So far I've found 187 movie DVDs around the house. There are discs my son has reduced to coaster status, and I've no idea where ⅔rds of the Indiana Jones trilogy ended up. I feel that is enough to get some feel for what the average movie uses on disk and how it correlates, if at all, with quality.
So some stats:
- Disks: 187 disks
- Average size of Main Feature: 5.10GB
- Largest Main Feature: 12.94GB over 2 Disks: The Return of the King
- Largest Main Feature on a Single Disk: 7.60GB King Kong
- Smallest Main Feature: 3.08GB Sleepless in Seattle (which had plenty of room for both Thai and Korean subtitles)
- Total GB: 948
I have the Superbit version of Panic Room, the cheapest Superbit title I could find. Sony claims that Superbit is great because they fill up the whole disk with movie, making it as uncompressed as possible while allowing for both a Dolby Digital and a DTS soundtrack. Well, Panic Room clocks in at a measly 5.66 GB, leaving nearly 2 GB of room which could have been used for less compression. Having said that, the picture quality is quite good as it is. My other Superbit title, Adaptation, leaves around half a gig of empty space on the disk. Is it false advertising if you claim the highest quality DVD, and it turns out you could have made it even better by using less compression?
And how did Pirates of the Caribbean end up with only 3.61 GB? It was a special effects blockbuster with a huge marketing budget. They couldn't spend some tweak time getting a better picture?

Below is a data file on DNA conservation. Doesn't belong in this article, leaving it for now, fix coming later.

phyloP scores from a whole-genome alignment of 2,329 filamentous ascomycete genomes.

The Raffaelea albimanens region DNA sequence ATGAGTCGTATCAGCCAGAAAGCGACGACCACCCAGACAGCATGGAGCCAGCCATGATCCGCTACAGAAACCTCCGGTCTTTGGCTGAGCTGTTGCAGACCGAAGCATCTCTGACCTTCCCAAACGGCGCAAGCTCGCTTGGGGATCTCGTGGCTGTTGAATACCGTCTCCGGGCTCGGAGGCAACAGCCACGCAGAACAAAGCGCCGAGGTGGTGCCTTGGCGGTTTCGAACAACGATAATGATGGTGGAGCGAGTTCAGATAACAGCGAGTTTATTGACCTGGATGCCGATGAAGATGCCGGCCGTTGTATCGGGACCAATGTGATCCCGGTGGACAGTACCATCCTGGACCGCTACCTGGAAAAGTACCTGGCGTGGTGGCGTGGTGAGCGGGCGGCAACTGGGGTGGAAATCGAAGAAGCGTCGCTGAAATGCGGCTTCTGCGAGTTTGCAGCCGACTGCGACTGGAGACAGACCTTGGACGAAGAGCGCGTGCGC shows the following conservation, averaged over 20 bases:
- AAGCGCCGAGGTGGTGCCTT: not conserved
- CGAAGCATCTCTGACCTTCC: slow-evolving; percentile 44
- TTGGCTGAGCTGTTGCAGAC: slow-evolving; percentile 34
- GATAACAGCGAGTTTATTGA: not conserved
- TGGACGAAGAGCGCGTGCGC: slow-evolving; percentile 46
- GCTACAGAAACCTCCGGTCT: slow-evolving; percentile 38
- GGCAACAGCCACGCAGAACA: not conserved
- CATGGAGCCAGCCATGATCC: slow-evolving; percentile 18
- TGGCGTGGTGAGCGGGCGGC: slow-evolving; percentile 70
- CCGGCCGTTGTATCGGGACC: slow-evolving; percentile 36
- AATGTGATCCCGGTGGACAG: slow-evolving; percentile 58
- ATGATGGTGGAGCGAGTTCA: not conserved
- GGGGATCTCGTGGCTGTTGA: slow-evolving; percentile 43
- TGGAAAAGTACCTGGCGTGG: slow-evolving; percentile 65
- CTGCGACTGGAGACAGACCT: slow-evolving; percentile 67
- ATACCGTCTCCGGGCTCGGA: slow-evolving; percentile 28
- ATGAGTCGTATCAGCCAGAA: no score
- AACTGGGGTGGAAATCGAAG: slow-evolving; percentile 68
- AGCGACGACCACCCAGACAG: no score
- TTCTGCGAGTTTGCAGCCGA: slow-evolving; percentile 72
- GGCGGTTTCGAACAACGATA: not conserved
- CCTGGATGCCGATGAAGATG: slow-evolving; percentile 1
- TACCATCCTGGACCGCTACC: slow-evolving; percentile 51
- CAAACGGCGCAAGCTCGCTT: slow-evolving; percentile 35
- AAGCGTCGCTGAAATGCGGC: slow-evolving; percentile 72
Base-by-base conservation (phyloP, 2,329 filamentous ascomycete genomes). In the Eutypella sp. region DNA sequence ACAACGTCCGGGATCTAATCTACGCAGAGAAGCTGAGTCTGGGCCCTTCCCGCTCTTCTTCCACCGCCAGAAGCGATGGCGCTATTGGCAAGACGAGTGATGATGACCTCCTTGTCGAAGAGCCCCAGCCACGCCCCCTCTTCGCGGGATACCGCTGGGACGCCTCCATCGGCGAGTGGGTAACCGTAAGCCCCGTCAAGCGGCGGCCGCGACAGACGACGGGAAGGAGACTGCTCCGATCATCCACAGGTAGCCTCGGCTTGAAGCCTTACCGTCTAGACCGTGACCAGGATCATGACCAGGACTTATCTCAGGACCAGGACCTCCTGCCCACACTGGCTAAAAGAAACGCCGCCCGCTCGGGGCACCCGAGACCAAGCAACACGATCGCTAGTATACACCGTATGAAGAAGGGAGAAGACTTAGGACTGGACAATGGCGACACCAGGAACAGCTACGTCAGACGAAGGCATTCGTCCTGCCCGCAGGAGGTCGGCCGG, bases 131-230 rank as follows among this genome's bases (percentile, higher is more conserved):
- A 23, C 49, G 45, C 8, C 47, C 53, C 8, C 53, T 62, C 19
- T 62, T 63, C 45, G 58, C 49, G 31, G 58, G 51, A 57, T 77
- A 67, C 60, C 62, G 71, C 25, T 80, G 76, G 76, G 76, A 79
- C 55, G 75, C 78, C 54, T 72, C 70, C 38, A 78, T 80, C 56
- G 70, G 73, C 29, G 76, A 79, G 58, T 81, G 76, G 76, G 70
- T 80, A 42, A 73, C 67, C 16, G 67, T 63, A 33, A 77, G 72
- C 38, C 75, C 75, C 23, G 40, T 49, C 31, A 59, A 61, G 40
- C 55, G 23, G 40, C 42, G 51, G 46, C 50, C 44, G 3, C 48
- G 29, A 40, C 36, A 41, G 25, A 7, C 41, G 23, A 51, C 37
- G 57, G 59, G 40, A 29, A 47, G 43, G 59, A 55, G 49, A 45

Breakfast At Tiffanies is just the opposite, despite being quite pedestrian in its appearance, having only mono sound, and being none too long at 115 minutes manages to use up 7.18 GB. Where does it all go?
The disks that have the most movie on them tend to be major blockbusters: The Lord of the Rings, Minority Report, etc. where a lot of tweaking time can be spent getting everything to fit, or are just plain long (Patton). Disks with the lowest space usage tend to be catalog romantic comedies originally released pre-DVD. The studios didn't spend much time getting the highest quality disk, perhaps in the hope of coming back in a few years with a "Widescreen Collector's Edition", such as was the case with The Big Lebowski (3.54 GB), L.A. Story (3.57 GB), and Sleepless in Seattle (3.08 GB). By way of comparison, a short exercise DVD "Post Natal Yoga" clocks in at 3.94 GB.
[UPDATE: Here's a histogram of number of disks per size. The cut off for a single-sided, single layer disk, 4.7 GB minus a few trailers, is pretty obvious. I'm a bit surprised by the shape of the curve; if I had had to guess beforehand, I would have thought that there would have been two peaks, one just below the maximum capacity of a single layer, and another just below the maximum for a dual layer. But once you get passed the minimum for a single layer, it's almost as if it's following a random uniform distribution.]
[UPDATE: Updated for more disks surveyed.]